ON 8 FEBRUARY, before a crowd of 67,144 people, Scotland faced England at Murrayfield Stadium in Edinburgh as part of the 2014 Six Nations rugby championship. After 80 minutes of play on a muddy pitch, England secured an authoritative victory, with a score of 20–0. As disappointed home supporters filed out, up in the main stand Chris Robshaw, the jubilant English captain, held aloft an intricately engraved silver trophy, with three handles shaped like cobras and an elephant figure crowning its dome-shaped lid: the Calcutta Cup, the oldest trophy in international rugby.
The trophy Robshaw received was, in fact, a replica of the original cup, which is stored in the World Rugby Museum in Twickenham, near London. The museum’s curator, Michael Rowe, told me over the phone that although the cup’s significance has decreased in recent years, it was incredibly prestigious in its heyday, when it was “the Ashes in the sport of rugby.” What is most remarkable, Rowe said, was that the trophy’s origins can be traced back to the largely forgotten history of rugby in colonial India.
In the winter of 1872, a group of British émigrés having a hard time adjusting to life in Calcutta published letters in the Englishman, a prominent newspaper, asking that the administration organise rugby matches. A game was played on Christmas Day that year, with English players on one side and those representing Scotland, Ireland and Wales on the other. There is no record of who won, but the event was a success, and was repeated the following week. Those two matches led to the formation of the Calcutta Football Club in January 1873 (at the time, rugby was one of several related games called “football”). The club thrived—137 members joined in the first year alone—and it joined the Rugby Football Union, the sport’s governing body for all British territories, in 1874.
After a successful start, however, the club fell on hard times. A regiment of the British army left the city for a new posting, and new British arrivals were more interested in polo and tennis. According to Rowe, funds soon started running out, forcing the closure of the club’s free bar, which caused the membership to drop substantially. GA James Rothney, the club’s treasurer, secretary and team captain, considered several fundraising suggestions, but concluded that none of them would keep the club going.
Then, Rowe told me, in 1877, Rothney had an “ambitious” idea. He wrote to the Rugby Football Union suggesting that, to preserve the memory of the club, its remaining funds be used to make what he described as a trophy of “ornate Indian workmanship,” to be “devoted to the purpose of a Challenge Cup and presented to the Rugby Union to be competed for annually” in any way deemed “best for the encouragement of Rugby Football.” Both the Union and the club’s members agreed. Rothney withdrew the club’s remaining £60, a substantial sum at the time, in the form of 270 silver rupee coins. These were melted down in September 1878 by WE Jellicoe, a British silversmith and watchmaker on Calcutta’s Esplanade Row, to create the Calcutta Cup.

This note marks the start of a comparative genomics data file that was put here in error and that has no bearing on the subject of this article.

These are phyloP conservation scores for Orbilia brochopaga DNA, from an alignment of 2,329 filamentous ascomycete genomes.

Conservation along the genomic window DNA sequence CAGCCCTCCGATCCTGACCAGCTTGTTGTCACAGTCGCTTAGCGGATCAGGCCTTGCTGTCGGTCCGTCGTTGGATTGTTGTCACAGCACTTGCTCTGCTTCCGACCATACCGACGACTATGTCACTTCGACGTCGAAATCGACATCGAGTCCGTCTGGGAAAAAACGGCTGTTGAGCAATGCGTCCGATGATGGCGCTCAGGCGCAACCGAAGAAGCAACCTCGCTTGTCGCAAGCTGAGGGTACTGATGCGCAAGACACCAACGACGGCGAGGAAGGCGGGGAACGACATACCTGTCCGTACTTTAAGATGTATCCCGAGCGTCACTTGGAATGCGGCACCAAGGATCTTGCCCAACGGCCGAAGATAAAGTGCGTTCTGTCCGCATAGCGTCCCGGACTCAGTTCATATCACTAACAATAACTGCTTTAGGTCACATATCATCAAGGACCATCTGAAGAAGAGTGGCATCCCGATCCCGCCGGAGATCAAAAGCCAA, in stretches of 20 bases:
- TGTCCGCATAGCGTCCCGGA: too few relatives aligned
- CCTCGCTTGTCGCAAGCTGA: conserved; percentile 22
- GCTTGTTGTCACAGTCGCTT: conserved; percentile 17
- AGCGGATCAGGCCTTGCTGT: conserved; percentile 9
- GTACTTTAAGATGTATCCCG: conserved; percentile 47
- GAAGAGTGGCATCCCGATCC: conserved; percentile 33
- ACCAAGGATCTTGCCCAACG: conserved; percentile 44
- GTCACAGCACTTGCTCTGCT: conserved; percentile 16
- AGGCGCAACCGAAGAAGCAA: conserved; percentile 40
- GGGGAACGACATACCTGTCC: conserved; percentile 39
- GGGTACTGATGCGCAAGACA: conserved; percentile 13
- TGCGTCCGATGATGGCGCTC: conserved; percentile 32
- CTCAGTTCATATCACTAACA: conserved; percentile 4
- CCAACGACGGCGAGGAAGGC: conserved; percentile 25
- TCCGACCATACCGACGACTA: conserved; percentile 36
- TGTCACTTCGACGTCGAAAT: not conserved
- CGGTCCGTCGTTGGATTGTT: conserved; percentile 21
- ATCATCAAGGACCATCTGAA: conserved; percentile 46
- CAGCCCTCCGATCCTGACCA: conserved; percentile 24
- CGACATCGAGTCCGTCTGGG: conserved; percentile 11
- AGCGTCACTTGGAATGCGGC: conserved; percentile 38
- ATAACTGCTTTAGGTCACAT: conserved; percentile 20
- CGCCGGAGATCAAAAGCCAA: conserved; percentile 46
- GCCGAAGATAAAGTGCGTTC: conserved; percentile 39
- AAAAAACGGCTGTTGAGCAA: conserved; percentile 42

The cup was taken to Britain, and in March 1879 the Union organised the first Calcutta Cup match—a game in Edinburgh between England and Scotland, which ended in a draw. The contest was repeated in every following year, and the cup, Rowe said, quickly “became eponymous with the England–Scotland rugby game.” In 1883 it was incorporated into the Home Nations Championship, which eventually became the Six Nations—an annual rugby union competition involving France, Italy, Scotland, Wales, England and Ireland that is effectively the sport’s European championship. The cup has been contested every year since, except during the World Wars. England has won 68 of the 121 matches to date, with Scotland winning 39 and 14 matches ending drawn. England has retained the trophy since 2009.
Today, the original trophy is treated with special care. In 1988, on the night after England retained the cup, two drunk players, one English and the other Scottish, took it out onto the streets of Edinburgh, where they passed it between themselves and dropped it several times. The cobra handles were crushed, and the body and base badly dented. The Edinburgh jewellers Hamilton & Inches restored the cup to its original form, but, as Rowe told me, “silver is a soft metal,” and the restoration left the cup “in a fragile state.” The incident led to a decision to give both nations replica trophies, and store the original at the World Rugby Museum to avoid any further damage.
Rowe said that with the rise of other rugby-playing nations, the England–Scotland rivalry has mellowed in recent years, and so reduced the significance of the Calcutta Cup. But, he added, Rotheny’s idea to entwine the memory of the Calcutta Football Club into the history of rugby was a success. “It is quite remarkable that a short-lived club has such a place in the history of the sport,” he said.